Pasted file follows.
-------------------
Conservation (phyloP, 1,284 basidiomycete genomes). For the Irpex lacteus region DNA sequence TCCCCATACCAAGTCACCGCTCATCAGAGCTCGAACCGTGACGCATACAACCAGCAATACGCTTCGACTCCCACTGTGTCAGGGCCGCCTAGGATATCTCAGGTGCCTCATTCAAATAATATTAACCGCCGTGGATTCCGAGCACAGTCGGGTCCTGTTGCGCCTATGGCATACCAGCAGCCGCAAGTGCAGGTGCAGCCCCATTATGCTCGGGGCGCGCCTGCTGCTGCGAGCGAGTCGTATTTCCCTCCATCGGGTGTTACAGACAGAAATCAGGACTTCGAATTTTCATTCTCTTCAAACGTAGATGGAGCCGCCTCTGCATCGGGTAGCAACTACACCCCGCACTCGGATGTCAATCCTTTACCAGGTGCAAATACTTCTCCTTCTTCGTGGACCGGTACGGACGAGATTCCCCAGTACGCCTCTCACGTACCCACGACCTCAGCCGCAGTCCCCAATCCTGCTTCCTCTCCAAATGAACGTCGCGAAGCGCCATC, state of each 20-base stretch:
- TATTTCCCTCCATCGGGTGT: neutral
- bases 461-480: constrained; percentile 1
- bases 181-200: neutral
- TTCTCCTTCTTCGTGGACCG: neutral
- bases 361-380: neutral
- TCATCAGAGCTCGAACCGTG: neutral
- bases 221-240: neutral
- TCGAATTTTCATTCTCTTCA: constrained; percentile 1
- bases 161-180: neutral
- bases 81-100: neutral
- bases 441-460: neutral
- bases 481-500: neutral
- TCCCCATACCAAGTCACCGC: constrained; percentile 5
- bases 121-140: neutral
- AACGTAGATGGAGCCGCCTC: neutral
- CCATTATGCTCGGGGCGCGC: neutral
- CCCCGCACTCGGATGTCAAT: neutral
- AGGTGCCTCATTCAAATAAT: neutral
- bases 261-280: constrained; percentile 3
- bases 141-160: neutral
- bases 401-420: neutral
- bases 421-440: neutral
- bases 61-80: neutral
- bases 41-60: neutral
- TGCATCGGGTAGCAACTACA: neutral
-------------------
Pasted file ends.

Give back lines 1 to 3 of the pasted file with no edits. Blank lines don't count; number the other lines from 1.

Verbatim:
Conservation (phyloP, 1,284 basidiomycete genomes). For the Irpex lacteus region DNA sequence TCCCCATACCAAGTCACCGCTCATCAGAGCTCGAACCGTGACGCATACAACCAGCAATACGCTTCGACTCCCACTGTGTCAGGGCCGCCTAGGATATCTCAGGTGCCTCATTCAAATAATATTAACCGCCGTGGATTCCGAGCACAGTCGGGTCCTGTTGCGCCTATGGCATACCAGCAGCCGCAAGTGCAGGTGCAGCCCCATTATGCTCGGGGCGCGCCTGCTGCTGCGAGCGAGTCGTATTTCCCTCCATCGGGTGTTACAGACAGAAATCAGGACTTCGAATTTTCATTCTCTTCAAACGTAGATGGAGCCGCCTCTGCATCGGGTAGCAACTACACCCCGCACTCGGATGTCAATCCTTTACCAGGTGCAAATACTTCTCCTTCTTCGTGGACCGGTACGGACGAGATTCCCCAGTACGCCTCTCACGTACCCACGACCTCAGCCGCAGTCCCCAATCCTGCTTCCTCTCCAAATGAACGTCGCGAAGCGCCATC, state of each 20-base stretch:
- TATTTCCCTCCATCGGGTGT: neutral
- bases 461-480: constrained; percentile 1